In the closing years of the eighteenth century the Dutch East India Company started to charter American ships in order to ensure that they would be able to send the correct number of vessels to Nagasaki each year in accordance with their exclusive agreement with the Japanese authorities. The first of these ships, the Eliza of New York, was wrecked in 1797, but another ship, the Franklin of Salem, made it to Japan in 1799, reaching Nagasaki on 19 July. The personal account books of the Captain of the Franklin, James Devereux, record that he brought back a considerable quantity of lacquer, all of it apparently in contemporary European shapes, including '22 lacked knife boxes'1; some of these might have been knife-cases like those, in the shape fashionable in about 1770, in the Clive collection at Powys Castle2, but others were most likely knife-urns like the present examples. Another American vessel, the Margaret, visited Nagasaki in 1801 and her co-owner and Captain, Samuel Gardner Derby, is known to have acquired a Japanese knife-urn that is now preserved in the Peabody-Essex Museum, Salem, Mass.
This remarkable pair of knife-urns is very similar to a pair in the Royal Collection, to the Peabody example and to another urn recently acquired by the Ashmolean Museum, Oxford, which is inscribed on the interior with the name of the maker, Kiyotomo; the same name, together with an address in the Sanjo-Teramachi district of Kyoto, written in a somewhat uneducated hand, has been found inside a fragmentary urn in a private collection3. The present examples are of special interest, quite apart from their excellent state of preservation, in that an examination of the interior has revealed that they too are inscribed inside, not with the name of the maker (i.e. the joiner) but that of the nushi or lacquerer as well as the month (but unfortunately not the year) of manufacture. Again the calligraphy is less than perfect and the lacquerer's name has yet to be definitively deciphered but it may read Rokujo, like Sanjo a Kyoto street name but also a surname. The whole inscription may thus read ??tsuki kichi nichi nushi Rokujo ga saku [made by the lacquerer Rokujo on a lucky day in the ? month]. The interior bears several other brief inscriptions, apparently notes by the joiner, as well as inscribed strips of scrap paper used to hold together the wooden splints from which the unusual facetted bodies of the urns are constructed.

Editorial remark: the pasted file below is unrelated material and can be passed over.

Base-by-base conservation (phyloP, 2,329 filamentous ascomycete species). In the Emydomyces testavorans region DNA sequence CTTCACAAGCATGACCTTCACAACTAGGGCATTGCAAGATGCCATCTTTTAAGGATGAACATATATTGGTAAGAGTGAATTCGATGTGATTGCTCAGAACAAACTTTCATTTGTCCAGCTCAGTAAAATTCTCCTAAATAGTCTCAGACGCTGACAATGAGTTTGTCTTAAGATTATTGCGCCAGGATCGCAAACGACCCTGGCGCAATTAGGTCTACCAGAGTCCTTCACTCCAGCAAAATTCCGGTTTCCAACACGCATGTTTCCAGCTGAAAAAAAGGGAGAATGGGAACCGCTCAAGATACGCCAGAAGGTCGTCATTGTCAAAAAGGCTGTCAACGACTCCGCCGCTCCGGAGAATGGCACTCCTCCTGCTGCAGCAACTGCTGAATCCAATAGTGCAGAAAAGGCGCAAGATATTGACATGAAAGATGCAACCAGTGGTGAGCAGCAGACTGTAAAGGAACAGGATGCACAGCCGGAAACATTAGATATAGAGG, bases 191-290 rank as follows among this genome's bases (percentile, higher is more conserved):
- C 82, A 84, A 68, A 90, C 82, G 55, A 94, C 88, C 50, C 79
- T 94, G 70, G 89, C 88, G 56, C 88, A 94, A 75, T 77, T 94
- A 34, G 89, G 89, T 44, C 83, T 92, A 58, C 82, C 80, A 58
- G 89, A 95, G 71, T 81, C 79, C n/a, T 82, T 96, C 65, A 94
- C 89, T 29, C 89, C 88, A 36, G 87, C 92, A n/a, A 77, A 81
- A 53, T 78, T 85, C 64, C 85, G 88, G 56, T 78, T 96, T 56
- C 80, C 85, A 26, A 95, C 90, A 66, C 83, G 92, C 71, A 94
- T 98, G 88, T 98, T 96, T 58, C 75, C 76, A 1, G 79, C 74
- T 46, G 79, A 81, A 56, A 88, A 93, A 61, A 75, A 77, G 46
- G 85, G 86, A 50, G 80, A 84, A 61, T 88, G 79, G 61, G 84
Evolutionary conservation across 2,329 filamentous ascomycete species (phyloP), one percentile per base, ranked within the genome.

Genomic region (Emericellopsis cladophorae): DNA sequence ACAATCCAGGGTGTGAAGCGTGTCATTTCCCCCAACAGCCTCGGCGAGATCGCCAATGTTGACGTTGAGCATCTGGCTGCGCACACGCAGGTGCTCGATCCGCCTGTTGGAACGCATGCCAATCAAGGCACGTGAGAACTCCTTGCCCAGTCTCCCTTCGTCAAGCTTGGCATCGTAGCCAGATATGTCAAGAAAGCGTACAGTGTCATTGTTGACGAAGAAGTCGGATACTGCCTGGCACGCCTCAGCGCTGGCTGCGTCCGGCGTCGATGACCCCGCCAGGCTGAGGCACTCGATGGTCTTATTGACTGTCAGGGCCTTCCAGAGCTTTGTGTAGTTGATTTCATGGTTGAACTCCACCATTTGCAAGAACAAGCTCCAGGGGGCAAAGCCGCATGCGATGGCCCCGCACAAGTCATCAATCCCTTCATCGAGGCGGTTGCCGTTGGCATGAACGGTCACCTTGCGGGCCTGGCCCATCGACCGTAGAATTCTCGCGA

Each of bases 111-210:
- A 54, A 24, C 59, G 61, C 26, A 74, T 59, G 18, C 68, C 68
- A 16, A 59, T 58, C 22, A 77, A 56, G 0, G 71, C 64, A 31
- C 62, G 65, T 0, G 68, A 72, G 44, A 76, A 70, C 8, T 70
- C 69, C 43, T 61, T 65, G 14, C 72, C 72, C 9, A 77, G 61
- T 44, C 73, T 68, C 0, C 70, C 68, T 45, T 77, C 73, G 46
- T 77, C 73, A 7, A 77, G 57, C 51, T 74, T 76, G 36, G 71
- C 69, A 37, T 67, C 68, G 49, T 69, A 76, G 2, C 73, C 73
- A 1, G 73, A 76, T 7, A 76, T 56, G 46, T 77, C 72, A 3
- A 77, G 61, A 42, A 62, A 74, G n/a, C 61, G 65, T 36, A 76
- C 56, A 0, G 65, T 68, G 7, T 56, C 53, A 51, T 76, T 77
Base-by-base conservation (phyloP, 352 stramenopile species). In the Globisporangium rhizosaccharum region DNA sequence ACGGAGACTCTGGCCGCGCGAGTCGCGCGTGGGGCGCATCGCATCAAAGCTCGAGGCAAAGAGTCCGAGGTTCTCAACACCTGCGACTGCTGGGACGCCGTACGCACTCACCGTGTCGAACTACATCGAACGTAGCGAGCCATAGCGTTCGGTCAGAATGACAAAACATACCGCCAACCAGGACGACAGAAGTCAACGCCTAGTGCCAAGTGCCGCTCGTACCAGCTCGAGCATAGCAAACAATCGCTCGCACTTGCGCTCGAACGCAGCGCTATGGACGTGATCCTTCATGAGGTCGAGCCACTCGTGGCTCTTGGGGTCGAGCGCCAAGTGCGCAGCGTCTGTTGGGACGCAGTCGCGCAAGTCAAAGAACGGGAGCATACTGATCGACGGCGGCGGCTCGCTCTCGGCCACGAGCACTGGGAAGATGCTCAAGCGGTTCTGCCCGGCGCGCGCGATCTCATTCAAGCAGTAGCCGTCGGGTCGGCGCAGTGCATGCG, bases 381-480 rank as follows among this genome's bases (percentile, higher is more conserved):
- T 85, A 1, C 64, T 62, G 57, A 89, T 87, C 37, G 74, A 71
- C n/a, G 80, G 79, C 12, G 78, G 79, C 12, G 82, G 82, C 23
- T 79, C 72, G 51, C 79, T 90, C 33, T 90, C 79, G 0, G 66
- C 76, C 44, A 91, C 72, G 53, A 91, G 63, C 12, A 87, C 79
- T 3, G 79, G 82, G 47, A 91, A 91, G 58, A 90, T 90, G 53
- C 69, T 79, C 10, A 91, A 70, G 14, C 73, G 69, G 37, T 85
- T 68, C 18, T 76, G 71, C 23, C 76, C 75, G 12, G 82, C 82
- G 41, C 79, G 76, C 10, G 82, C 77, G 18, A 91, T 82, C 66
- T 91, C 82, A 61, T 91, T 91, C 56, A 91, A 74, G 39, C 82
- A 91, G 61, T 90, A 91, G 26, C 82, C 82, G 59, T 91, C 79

Dr. Oliver Impey of the Ashmolean Museum, Oxford, has demonstrated convincingly by means of an 1864 business directory that the well-known so-called 'Nagasaki' lacquerer Sasaya in fact operated in Kyoto, with the same address, Teramachi-Sanjo, as the maker of the fragmentary vase mentioned above. These urns thus demonstrate a link between Japan's old capital and the shipping industry of New England more than half a century before U.S. Commodore Matthew C. Perry's celebrated 'opening' of Japan in 1853-4. A current exhibition at the Edo-Tokyo Museum, drawn from the Peabody-Essex collections, includes a number of these export lacquers and explores the part played by Pacific whaling in forming early Japanese-American relations, presenting a body of evidence which reminds us that for the United States as for Europe, we should interpret the events of the mid-19th century as less a climactic act of enforced enlightenment and more a decisive stage in a gradual process of mutual discovery that can be traced back to the arrival of the first Europeans in 1543.
1 Charles H.P.Copeland, 'Japanese export furniture', Antiques,
LXVI (July 1954), pp. 50-1
2 Mary Archer and others, Treasures from India: The Clive
Collection at Powis Castle (London, 1987), cat. no. 193
3 Oliver Impey, Sasaya Kisuke, Kyoto 'Nagasaki' Lacquer and the woodworker Kiyotomo, Oriental Art, vol. XLIV no. 2 (Summer 1998), pp. 28-32